I marked my twelfth protocol, with a small group of students and a fellow mom, by experiencing Gioachino Rossini’s opera, The Barber of Seville. We, a happy bunch dressed in regalia, ventured out on a weekday to enjoy fine dining and to feast our senses on delectable artistry. However, many preparations were needed before we could even sit in the restaurant.
I love protocol, “The customs and regulations dealing with diplomatic formality, precedence, and etiquette” (dictionary.com), but how can I ensure that the event will be a success? Through experience and experiment, I believe I have found the ingredients that can make any type of protocol worthwhile. These ingredients are interdependent and, just like a chef, I can serve an evening just as I like it. I make memories with management. I create connections with context. And, finally, I reinvent relationships with relish.
Making memories happens spontaneously. I especially like pleasant memories, and detailed planning necessitates management which helps deflect bad memories from even starting to happen. For example, with tickets and seating, budget limits rule the day. Although I opt for the balcony seats that are less expensive than the main floor, I do not purchase the least expensive seats. After all, this occasion warrants a memory better than a bird’s eye view of the stage. I desire the delightful whole-spectrum view. Likewise for dining, I prefer an open menu (a fixed price with some choices). Many managers at fine restaurants happily create elegant dining within these constraints.
Creating connections becomes critical for the sensibilities of the evening. I preview and know the content and context of the evening’s material. This material should always be available to the attendees before they partake. An emailed link to the event’s program or another source of the program’s material conveys context. In addition, I like to discuss the evening’s content at dinner or at least inquire about perceptions before the event. Connections with context create such an important ingredient in the evening that the other ingredients become dramatically affected if sensibilities are infringed upon or surprised by accident.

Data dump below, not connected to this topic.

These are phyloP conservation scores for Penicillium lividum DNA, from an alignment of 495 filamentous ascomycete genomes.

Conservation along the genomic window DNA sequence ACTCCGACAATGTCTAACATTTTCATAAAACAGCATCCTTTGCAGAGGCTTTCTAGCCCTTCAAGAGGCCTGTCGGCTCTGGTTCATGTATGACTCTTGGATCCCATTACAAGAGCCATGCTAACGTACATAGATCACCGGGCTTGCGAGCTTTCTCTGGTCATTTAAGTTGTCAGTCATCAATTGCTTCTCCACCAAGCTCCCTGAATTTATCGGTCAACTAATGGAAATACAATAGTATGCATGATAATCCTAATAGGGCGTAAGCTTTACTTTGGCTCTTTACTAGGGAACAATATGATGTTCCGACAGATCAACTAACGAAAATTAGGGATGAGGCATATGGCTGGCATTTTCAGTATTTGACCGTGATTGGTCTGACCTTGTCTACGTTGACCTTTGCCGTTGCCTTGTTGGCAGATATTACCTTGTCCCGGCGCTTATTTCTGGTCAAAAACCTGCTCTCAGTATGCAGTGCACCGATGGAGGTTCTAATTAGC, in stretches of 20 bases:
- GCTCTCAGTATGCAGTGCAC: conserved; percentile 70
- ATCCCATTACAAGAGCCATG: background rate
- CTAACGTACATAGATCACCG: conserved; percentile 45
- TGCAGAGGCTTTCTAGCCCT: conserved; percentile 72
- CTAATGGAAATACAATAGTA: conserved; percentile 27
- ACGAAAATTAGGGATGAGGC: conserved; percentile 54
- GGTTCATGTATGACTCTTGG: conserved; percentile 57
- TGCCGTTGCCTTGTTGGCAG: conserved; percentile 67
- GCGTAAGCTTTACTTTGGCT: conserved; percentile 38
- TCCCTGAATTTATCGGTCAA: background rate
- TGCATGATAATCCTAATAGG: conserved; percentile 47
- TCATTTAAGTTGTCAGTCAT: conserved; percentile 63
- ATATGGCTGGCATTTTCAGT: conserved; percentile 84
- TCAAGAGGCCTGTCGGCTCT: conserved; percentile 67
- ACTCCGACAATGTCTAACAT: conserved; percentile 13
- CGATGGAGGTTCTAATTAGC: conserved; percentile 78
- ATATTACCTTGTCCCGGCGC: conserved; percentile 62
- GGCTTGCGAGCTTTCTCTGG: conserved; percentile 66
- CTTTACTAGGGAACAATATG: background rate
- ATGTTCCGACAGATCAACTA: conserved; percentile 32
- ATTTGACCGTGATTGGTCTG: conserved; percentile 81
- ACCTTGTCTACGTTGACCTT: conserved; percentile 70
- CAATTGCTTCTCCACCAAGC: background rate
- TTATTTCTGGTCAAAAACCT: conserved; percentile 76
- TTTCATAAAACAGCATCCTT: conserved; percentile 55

Protocol creates polite, friendly atmosphere. Dressed in finery, our manners display our best; we are the same, but different. I like to think we reinvent our relationships from our day to day seminar experiences. I do. I relish my conversations; I esteem my dinner companions. The fellowship of a long, shared dinner is more than just eating. It is a banquet of hearts and minds.
I love opera: the musical drama of colorful costumes, of beautiful scenery, and of amazing singing. I reflect on emotions moved by brilliant orchestration combined with excellent libretto. Do people put a feather in their cap for seeing opera performances? Maybe, or maybe like me, they place their programs on a bookshelf to denote a special evening of dazzled senses. Either way, by making memories with management, by creating connections with context, and by reinventing relationships with relish, this marks more than an evening of artistry. This marks a slice of life that is worthwhile.